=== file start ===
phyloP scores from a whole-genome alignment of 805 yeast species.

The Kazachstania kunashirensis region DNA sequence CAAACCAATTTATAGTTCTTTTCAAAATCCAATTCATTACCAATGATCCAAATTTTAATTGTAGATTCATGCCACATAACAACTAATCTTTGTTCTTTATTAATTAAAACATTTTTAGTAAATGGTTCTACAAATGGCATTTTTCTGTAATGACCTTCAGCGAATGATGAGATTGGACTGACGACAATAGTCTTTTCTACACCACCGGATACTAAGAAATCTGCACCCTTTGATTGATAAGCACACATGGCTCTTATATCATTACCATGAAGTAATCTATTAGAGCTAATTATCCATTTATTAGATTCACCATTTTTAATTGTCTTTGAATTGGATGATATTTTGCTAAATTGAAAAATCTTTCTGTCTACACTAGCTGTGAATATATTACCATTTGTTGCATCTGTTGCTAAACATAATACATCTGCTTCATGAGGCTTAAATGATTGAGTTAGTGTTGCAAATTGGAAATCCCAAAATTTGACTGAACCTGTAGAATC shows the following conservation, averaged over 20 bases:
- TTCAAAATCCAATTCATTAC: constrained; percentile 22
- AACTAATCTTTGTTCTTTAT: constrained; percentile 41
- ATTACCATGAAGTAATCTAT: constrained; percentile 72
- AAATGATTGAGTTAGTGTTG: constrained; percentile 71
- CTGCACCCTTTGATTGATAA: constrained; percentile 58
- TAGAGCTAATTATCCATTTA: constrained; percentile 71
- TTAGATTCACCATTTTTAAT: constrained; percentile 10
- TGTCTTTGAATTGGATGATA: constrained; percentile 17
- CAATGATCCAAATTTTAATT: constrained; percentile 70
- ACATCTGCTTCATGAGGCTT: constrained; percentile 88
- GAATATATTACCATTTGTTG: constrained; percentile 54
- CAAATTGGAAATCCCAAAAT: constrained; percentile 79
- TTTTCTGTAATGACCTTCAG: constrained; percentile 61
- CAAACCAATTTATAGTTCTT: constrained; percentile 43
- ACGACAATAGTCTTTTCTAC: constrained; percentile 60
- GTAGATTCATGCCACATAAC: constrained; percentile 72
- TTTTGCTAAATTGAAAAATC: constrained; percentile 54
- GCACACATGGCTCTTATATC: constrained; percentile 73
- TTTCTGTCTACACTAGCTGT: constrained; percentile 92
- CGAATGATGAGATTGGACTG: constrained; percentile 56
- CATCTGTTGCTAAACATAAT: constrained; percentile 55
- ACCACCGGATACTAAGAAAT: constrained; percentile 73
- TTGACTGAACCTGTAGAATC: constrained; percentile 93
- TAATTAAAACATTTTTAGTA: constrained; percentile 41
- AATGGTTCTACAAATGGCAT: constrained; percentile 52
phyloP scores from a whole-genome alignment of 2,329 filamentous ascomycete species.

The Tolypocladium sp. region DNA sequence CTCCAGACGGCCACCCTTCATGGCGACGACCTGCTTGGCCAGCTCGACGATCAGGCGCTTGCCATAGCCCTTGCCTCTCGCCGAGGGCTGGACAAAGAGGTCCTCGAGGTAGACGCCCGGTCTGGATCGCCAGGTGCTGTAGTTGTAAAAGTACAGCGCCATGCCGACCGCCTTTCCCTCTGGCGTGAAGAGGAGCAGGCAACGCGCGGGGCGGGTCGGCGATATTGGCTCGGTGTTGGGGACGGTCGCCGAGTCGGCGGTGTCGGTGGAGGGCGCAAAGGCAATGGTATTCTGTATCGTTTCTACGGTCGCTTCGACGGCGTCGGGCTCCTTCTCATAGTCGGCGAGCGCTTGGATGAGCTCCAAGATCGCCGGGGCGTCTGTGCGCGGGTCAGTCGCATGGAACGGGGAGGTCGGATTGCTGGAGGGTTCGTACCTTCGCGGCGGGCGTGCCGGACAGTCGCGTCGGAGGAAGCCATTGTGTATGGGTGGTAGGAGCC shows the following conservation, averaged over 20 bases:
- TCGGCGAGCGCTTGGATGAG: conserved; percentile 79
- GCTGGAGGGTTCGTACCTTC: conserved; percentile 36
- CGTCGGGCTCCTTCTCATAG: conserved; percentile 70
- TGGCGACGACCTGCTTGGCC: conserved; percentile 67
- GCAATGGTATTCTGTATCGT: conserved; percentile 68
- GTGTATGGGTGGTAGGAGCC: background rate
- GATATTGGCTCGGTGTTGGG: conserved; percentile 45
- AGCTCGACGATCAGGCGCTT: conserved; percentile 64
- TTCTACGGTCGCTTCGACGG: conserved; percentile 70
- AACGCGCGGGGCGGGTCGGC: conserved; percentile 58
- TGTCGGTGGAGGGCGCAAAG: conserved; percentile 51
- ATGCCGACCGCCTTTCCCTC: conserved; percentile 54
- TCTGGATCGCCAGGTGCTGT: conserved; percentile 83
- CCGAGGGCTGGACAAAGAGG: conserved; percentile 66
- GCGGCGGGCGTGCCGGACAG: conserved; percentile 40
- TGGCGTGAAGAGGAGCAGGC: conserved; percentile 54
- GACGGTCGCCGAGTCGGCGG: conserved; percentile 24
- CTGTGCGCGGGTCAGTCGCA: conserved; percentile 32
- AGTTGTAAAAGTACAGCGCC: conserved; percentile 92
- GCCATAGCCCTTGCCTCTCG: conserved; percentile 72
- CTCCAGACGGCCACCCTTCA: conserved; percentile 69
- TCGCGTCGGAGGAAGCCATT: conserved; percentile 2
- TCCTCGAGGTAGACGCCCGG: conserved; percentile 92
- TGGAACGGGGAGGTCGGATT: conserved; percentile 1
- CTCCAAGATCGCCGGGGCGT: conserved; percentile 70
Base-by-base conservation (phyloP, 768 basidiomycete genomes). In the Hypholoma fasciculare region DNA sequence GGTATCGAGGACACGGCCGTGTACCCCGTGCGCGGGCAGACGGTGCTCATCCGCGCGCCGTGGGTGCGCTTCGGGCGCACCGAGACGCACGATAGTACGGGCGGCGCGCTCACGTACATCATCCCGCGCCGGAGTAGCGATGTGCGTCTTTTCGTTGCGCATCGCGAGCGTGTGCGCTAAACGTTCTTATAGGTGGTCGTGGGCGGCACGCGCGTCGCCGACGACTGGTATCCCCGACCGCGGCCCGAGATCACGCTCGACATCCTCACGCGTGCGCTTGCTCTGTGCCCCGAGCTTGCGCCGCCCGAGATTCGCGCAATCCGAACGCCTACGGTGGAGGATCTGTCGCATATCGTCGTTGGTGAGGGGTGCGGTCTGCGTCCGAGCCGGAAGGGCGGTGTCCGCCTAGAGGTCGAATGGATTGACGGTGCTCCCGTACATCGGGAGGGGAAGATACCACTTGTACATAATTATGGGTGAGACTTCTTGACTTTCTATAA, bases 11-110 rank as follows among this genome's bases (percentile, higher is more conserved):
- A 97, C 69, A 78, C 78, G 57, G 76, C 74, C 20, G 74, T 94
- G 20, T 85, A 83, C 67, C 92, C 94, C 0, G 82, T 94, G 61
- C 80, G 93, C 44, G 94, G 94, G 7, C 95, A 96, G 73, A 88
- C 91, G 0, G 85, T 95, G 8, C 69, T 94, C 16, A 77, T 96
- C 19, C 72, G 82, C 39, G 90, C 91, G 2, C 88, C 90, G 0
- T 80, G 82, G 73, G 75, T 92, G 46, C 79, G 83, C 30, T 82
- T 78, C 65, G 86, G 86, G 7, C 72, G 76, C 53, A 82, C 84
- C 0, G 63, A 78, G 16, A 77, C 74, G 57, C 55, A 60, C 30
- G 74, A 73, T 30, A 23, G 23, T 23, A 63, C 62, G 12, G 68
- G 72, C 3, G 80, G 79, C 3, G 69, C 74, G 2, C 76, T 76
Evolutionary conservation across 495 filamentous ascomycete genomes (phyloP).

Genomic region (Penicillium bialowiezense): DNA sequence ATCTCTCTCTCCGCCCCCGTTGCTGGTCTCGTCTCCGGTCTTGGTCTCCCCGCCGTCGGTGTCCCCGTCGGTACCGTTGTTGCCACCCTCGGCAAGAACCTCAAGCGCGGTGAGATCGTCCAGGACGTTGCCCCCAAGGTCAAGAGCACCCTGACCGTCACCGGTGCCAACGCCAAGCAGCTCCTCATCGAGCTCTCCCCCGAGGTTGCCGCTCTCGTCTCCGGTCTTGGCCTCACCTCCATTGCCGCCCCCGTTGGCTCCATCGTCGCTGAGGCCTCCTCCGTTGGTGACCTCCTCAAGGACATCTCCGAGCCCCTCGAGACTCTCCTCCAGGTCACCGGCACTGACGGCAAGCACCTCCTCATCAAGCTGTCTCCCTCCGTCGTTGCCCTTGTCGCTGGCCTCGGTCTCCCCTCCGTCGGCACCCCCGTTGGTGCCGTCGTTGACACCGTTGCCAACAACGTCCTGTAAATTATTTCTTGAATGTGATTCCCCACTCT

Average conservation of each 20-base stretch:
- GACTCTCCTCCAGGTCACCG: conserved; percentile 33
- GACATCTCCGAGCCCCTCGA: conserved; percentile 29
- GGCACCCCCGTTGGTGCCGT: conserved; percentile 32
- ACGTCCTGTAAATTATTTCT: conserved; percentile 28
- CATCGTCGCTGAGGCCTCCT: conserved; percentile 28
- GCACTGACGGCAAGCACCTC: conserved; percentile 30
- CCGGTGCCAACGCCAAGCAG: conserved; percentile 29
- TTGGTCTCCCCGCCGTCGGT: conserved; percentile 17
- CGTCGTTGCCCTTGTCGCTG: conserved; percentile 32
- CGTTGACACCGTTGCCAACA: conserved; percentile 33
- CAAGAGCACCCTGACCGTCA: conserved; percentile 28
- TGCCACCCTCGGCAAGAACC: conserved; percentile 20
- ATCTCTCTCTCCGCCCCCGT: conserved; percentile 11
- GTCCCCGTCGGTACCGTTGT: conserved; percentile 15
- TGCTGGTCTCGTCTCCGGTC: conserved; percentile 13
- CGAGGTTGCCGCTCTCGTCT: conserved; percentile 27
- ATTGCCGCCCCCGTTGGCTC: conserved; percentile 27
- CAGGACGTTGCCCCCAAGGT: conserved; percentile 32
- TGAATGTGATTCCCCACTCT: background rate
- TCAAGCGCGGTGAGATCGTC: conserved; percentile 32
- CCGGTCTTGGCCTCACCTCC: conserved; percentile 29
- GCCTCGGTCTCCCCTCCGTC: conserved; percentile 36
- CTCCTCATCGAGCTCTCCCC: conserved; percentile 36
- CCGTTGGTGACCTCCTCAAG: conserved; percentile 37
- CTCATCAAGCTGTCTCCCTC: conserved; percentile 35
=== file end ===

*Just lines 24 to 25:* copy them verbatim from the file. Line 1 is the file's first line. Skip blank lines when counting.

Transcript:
- ACCACCGGATACTAAGAAAT: constrained; percentile 73
- TTGACTGAACCTGTAGAATC: constrained; percentile 93